GUINEA WORM eliminated in Nigeria?


I still remember my assignment in my MPH class. We were asked to do a presentation to the class on a common public health problem in our countries. I did one on Guinea worm. Having lived in Enugu for several years, a few kilometres from the epicenter in Nigeria in Ebonyi State, the images were very present in my mind. Yet I could not believe that half of the class had NEVER heard of the disease. I had never really thought of it as one of the classical examples of a disease of poverty….

 Early this month I was sent a document from the WHO Collaborating Center for Research, Training and Eradication of Dracunculiasis at the CDC stating that….

“At the end of December 2009, Nigeria completed thirteen consecutive months with ZERO indigenous cases of dracunculiasis (guinea worm disease), thus having stopped transmission of the terrible disease after centuries and generations of untold suffering. Once home to more cases of dracunculiasis than any other country in the world, having enumerated 653,620 cases in 5,879 villages in 1988/89.”

Since its inception, Nigerian Guinea Worm Eradication Program benefited from early technical assistance by the Centers for Disease Control and Prevention (CDC) and early financial assistance by the UNICEF mission to Nigeria; sustained technical and financial assistance by The Carter Center; major in-kind donations by American Cyanamid/American Home Products/BASF (ABATE@Larvicide), DuPont Corporation and Precision Fabrics Group (nylon filter material), and the Government of Japan (vehicles, motorbikes) through the Carter Center; and major water supply project assistance by UNICEF and the Government of Japan; with substantial funding in later years by the Bill & Melinda Gates Foundation through The Carter Center.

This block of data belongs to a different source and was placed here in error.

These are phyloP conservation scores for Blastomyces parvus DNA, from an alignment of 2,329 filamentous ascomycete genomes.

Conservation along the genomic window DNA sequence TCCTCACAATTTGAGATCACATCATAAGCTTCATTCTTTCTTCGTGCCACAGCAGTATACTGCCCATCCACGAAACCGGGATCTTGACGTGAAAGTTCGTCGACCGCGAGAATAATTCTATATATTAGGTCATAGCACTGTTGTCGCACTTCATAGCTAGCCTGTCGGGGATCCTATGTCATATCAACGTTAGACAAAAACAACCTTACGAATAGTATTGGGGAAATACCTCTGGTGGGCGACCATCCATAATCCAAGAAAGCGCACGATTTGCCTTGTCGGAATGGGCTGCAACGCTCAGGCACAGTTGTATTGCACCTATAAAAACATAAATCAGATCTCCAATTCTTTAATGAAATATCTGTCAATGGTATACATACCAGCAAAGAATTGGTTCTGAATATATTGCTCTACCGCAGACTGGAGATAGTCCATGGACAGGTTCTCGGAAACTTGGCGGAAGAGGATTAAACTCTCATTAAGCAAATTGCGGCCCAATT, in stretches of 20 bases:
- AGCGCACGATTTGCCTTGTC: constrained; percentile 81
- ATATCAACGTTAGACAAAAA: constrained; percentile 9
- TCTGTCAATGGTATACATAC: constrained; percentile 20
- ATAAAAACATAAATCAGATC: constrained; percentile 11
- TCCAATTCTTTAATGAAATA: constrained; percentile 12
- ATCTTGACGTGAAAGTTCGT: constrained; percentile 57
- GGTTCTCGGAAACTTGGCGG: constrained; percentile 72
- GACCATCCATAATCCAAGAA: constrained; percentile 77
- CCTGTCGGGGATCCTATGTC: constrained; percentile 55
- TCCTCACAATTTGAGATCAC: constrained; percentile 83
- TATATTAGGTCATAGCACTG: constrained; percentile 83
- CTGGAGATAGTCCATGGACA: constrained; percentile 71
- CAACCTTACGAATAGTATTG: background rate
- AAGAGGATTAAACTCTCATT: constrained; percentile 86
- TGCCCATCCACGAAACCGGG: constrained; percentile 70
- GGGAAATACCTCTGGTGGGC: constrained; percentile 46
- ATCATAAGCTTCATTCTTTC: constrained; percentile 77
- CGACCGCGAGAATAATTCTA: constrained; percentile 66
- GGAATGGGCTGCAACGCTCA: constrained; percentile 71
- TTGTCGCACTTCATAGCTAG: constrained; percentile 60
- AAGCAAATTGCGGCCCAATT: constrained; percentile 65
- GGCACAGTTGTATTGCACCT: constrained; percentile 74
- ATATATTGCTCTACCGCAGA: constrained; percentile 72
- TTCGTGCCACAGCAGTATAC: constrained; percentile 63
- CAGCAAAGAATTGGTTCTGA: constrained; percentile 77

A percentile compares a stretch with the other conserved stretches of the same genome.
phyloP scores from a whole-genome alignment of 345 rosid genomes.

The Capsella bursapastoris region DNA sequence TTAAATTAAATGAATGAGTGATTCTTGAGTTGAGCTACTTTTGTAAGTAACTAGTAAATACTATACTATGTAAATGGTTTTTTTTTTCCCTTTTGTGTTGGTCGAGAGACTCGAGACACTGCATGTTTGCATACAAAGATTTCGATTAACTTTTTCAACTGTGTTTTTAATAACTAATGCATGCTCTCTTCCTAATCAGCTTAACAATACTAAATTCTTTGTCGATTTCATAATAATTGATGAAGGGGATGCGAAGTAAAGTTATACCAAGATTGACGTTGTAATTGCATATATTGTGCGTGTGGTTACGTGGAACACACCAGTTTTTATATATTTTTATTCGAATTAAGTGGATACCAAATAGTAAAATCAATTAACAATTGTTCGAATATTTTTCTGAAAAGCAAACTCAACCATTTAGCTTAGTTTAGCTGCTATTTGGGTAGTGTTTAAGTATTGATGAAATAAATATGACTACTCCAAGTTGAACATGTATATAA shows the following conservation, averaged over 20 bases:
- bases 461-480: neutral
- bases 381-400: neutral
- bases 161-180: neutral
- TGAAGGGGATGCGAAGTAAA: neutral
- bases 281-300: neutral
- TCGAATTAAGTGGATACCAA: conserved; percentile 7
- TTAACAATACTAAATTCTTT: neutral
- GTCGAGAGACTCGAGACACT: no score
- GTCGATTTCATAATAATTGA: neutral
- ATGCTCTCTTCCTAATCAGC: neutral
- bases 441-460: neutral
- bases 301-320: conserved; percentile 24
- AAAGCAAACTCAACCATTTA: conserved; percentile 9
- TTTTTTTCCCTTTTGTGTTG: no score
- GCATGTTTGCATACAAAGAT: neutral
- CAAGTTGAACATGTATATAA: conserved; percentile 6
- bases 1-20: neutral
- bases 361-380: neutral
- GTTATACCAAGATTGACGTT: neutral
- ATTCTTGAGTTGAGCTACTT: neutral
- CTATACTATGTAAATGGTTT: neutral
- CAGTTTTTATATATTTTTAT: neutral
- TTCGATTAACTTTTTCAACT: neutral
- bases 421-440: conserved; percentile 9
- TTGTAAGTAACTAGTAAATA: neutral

“The Government of Nigeria itself provided early leadership in its Federal Minister of Health, the late Prof. Olikoye Ransome-Kuti, and by donating two million dollars to The Carter Center for the Nigerian Guinea Worm Eradication Program.”

So since Kuti OUR Government has done nothing???? 

Find the full report here.

Never doubt that a small group of thoughtful committed people can change the world; indeed it is the only thing that ever has…Margaret Mead

Chikwe Ihekweazu is an epidemiologist and consultant public health physician. He is the Editor of Nigeria Health Watch, and the Managing Partner of EpiAfric (, which provides expertise in public health research and advisory services, health communication and professional development. He previously held leadership roles at the South African National Institute for Communicable Diseases and the UK's Health Protection Agency. Chikwe has undertaken several short term consultancies for the World Health Organisation, mainly in response to major outbreaks. He is a TED Fellow and co-curator of TEDxEuston.

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